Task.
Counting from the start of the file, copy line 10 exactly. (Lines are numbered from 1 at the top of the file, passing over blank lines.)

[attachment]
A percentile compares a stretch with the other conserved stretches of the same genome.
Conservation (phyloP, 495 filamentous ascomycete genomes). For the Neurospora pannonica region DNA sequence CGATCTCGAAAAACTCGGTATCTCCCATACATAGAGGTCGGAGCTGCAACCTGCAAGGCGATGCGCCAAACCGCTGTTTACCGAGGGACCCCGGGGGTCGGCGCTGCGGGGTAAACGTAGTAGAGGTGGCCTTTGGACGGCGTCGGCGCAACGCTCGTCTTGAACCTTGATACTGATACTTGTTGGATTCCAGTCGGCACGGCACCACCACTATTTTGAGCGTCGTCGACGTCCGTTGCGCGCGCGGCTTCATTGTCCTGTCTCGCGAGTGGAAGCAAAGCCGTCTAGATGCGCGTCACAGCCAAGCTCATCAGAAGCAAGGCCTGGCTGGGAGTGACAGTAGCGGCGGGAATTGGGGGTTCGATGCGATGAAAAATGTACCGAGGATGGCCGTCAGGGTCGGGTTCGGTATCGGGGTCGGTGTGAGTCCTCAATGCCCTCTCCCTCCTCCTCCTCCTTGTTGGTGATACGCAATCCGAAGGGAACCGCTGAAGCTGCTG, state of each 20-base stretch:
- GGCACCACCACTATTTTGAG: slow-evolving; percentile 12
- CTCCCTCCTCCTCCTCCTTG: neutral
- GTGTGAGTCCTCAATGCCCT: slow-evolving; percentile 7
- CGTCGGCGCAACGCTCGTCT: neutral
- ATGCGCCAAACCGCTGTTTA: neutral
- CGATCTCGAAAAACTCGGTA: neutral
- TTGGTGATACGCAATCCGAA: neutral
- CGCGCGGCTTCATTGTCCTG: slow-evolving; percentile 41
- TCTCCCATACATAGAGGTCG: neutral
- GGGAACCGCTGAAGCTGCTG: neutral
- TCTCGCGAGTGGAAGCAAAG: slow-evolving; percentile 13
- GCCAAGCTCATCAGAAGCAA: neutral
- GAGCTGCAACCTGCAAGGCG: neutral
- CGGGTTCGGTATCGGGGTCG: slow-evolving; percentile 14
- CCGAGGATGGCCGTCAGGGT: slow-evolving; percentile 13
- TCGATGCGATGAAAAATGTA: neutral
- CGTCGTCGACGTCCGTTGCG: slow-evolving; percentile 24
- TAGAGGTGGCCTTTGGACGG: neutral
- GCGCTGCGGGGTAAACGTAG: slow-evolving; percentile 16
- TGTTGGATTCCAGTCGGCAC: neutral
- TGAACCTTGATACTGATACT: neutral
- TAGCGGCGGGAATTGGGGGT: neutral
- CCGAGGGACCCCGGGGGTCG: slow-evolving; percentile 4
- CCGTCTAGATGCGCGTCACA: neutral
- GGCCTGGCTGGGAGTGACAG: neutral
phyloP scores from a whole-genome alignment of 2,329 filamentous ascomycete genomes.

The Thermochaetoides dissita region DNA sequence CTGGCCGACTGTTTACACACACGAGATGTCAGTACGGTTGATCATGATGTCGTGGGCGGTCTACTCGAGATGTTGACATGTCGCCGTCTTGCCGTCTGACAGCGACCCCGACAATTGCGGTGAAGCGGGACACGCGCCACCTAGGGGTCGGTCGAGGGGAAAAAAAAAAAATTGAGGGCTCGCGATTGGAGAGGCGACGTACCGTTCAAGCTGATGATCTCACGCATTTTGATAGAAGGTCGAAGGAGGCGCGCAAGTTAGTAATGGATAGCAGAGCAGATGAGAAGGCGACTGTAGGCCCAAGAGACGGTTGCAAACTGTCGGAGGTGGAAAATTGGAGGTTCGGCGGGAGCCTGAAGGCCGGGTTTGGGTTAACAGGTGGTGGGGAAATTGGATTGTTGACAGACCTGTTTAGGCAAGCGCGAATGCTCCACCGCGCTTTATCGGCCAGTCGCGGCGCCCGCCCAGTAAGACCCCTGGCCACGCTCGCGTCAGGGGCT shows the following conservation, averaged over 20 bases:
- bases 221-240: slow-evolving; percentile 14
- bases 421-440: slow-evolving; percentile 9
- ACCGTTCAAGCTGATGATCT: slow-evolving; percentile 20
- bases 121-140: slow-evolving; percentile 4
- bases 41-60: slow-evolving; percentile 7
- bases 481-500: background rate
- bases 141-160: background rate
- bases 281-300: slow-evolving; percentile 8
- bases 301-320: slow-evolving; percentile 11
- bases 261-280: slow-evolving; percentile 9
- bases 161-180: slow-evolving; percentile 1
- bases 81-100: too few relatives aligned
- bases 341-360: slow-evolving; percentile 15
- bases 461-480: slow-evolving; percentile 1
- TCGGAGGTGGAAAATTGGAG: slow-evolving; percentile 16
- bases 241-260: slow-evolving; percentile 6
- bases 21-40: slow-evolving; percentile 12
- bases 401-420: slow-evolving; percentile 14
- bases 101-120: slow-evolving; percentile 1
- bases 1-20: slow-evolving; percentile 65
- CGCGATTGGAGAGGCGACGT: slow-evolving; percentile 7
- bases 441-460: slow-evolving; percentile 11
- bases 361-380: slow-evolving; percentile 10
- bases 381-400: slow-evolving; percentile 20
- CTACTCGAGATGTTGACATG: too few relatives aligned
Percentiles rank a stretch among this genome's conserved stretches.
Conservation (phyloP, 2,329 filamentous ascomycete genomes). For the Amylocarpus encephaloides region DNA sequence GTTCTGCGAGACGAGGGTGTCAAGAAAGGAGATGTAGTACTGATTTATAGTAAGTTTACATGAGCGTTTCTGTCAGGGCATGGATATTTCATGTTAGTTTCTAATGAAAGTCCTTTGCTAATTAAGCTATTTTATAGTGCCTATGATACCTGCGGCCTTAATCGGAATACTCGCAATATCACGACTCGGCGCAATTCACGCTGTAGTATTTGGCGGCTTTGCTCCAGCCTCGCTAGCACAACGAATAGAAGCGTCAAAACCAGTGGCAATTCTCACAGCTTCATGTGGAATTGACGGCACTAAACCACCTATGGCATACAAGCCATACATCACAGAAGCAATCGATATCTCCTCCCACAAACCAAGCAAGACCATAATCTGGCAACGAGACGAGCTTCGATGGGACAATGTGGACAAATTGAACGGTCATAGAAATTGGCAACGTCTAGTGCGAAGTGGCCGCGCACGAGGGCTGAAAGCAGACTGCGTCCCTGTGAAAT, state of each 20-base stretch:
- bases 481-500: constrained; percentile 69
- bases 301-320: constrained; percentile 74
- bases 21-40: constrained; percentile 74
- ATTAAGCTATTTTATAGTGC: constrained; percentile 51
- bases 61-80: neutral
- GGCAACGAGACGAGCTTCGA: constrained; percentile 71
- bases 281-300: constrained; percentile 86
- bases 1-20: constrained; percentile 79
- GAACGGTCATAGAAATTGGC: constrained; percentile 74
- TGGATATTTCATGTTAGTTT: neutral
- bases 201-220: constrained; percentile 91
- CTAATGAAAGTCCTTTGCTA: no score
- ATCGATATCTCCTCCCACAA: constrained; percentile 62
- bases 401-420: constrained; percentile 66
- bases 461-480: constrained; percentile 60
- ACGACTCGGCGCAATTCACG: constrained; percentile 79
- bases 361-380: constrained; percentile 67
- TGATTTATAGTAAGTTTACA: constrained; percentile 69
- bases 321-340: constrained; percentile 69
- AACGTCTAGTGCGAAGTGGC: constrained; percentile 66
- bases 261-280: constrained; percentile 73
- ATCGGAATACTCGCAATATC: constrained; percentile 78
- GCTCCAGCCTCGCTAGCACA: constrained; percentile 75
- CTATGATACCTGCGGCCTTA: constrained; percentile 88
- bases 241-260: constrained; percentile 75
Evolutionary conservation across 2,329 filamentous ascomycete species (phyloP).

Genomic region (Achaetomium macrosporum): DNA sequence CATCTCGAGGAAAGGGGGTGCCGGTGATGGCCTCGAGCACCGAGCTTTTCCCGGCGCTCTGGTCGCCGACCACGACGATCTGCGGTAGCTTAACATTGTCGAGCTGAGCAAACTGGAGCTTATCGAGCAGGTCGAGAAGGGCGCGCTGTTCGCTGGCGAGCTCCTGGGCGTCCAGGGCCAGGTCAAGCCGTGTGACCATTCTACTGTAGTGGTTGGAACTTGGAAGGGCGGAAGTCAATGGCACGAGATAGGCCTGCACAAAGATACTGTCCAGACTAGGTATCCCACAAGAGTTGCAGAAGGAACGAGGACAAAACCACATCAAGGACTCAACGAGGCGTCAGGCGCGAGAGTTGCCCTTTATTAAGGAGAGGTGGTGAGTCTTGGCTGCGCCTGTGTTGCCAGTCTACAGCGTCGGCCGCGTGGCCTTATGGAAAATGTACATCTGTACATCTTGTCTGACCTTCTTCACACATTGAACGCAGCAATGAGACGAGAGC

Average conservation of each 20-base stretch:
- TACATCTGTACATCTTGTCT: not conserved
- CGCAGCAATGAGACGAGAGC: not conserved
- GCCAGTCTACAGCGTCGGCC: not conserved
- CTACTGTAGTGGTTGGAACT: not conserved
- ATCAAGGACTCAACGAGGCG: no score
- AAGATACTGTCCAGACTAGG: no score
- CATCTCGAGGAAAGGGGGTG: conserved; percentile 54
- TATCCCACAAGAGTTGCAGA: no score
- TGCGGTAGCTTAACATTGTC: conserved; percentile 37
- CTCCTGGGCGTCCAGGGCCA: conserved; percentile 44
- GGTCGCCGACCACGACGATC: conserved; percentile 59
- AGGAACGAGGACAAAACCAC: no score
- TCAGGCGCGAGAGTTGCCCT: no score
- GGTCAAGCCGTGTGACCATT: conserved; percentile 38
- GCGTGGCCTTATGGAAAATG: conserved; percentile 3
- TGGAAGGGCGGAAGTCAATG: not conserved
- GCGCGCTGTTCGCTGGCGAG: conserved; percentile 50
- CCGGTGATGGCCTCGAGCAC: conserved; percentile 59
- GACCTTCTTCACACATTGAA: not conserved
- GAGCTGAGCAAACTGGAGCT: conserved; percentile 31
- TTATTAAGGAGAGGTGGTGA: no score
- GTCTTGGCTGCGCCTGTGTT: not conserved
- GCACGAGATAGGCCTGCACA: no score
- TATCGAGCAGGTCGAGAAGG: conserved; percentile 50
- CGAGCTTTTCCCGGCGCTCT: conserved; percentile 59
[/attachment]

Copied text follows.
- CGCGCGGCTTCATTGTCCTG: slow-evolving; percentile 41